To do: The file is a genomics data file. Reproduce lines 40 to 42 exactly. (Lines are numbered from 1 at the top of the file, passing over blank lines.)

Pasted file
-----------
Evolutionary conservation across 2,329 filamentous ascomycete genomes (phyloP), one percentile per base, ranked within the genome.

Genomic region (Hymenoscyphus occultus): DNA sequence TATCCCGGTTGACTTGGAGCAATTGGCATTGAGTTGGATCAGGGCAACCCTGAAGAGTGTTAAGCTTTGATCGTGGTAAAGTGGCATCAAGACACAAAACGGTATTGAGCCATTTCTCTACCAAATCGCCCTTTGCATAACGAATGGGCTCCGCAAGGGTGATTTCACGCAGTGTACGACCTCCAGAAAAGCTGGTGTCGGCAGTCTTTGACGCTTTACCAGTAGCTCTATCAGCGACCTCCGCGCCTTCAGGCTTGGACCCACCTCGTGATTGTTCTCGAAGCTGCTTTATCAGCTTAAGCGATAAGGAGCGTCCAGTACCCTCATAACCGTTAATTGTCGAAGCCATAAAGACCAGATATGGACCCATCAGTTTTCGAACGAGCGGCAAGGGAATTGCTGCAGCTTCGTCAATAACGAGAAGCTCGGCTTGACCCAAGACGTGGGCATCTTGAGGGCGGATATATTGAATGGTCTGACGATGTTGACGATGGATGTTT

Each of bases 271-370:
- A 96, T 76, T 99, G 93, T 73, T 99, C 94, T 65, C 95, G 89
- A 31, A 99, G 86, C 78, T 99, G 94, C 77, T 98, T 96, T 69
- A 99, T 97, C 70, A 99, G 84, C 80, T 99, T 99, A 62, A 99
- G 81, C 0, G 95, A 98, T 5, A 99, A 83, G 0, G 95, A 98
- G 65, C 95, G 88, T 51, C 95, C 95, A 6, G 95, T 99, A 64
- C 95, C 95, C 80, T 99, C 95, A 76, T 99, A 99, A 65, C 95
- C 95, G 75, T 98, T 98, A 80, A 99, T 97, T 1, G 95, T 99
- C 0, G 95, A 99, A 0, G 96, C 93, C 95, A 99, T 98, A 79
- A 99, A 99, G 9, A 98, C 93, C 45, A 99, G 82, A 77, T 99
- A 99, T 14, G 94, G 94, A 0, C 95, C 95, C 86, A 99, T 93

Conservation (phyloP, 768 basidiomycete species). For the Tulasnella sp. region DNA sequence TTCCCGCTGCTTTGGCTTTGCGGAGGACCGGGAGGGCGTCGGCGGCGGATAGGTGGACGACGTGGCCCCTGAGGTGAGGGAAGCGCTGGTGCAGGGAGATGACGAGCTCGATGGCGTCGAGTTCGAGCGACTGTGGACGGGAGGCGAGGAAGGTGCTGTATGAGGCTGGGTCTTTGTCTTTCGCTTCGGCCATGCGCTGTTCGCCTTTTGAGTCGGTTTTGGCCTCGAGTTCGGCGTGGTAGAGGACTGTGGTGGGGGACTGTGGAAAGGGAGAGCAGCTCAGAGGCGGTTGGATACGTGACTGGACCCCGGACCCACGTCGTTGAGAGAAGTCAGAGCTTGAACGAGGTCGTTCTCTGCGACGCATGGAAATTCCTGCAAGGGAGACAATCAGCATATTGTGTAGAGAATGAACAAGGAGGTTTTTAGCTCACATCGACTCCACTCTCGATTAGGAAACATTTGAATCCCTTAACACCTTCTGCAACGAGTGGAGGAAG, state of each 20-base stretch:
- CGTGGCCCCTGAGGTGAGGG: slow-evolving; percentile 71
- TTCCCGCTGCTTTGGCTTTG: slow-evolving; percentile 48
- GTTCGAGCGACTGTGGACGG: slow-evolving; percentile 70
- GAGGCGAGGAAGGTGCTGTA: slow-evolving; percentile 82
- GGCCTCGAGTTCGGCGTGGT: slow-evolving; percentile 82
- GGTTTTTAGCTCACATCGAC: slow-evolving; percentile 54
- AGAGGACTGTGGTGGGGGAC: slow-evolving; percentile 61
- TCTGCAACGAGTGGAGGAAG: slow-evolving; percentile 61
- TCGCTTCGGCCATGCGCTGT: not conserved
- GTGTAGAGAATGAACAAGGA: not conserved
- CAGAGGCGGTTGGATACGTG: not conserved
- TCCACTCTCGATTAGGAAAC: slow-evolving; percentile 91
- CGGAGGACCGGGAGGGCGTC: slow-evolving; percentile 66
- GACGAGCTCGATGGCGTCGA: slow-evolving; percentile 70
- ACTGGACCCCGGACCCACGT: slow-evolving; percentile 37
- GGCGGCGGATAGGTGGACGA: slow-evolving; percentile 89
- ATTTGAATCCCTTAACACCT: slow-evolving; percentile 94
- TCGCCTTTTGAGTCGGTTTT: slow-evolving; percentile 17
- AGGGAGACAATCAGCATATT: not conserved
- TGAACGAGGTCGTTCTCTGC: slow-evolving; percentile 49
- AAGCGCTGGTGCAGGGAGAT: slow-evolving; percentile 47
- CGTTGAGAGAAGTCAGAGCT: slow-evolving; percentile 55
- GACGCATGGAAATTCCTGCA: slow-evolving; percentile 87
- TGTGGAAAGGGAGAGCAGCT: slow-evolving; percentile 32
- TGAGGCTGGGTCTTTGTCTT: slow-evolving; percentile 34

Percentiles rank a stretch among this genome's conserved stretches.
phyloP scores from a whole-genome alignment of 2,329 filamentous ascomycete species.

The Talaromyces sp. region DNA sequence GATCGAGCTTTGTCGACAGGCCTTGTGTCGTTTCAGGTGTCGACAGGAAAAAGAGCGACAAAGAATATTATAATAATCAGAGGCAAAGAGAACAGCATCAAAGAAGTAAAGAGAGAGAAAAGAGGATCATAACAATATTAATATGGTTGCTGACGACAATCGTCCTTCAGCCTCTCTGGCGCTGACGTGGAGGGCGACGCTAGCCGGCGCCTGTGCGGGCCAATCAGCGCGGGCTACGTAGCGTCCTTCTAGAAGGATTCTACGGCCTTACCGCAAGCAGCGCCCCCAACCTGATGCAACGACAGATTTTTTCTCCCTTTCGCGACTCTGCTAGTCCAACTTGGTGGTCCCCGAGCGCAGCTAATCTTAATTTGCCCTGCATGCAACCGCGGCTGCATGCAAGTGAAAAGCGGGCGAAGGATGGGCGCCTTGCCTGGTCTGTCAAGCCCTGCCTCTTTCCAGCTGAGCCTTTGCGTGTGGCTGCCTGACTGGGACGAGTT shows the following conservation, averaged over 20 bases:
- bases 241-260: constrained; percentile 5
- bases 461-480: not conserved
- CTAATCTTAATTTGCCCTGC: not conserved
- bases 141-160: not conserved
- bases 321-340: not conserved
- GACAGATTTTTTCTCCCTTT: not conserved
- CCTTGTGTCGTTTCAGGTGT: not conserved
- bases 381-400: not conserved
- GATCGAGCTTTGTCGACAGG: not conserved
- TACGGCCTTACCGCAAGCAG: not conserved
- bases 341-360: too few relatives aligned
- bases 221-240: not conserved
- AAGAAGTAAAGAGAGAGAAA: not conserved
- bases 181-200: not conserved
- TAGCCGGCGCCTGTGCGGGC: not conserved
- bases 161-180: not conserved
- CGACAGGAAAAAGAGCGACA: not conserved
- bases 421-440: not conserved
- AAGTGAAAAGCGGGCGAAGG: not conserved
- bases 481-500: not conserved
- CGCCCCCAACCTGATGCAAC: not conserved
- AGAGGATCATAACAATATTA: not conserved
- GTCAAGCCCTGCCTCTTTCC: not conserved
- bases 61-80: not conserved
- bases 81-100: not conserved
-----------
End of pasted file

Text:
Percentiles rank a stretch among this genome's conserved stretches.
phyloP scores from a whole-genome alignment of 2,329 filamentous ascomycete species.

The Talaromyces sp. region DNA sequence GATCGAGCTTTGTCGACAGGCCTTGTGTCGTTTCAGGTGTCGACAGGAAAAAGAGCGACAAAGAATATTATAATAATCAGAGGCAAAGAGAACAGCATCAAAGAAGTAAAGAGAGAGAAAAGAGGATCATAACAATATTAATATGGTTGCTGACGACAATCGTCCTTCAGCCTCTCTGGCGCTGACGTGGAGGGCGACGCTAGCCGGCGCCTGTGCGGGCCAATCAGCGCGGGCTACGTAGCGTCCTTCTAGAAGGATTCTACGGCCTTACCGCAAGCAGCGCCCCCAACCTGATGCAACGACAGATTTTTTCTCCCTTTCGCGACTCTGCTAGTCCAACTTGGTGGTCCCCGAGCGCAGCTAATCTTAATTTGCCCTGCATGCAACCGCGGCTGCATGCAAGTGAAAAGCGGGCGAAGGATGGGCGCCTTGCCTGGTCTGTCAAGCCCTGCCTCTTTCCAGCTGAGCCTTTGCGTGTGGCTGCCTGACTGGGACGAGTT shows the following conservation, averaged over 20 bases: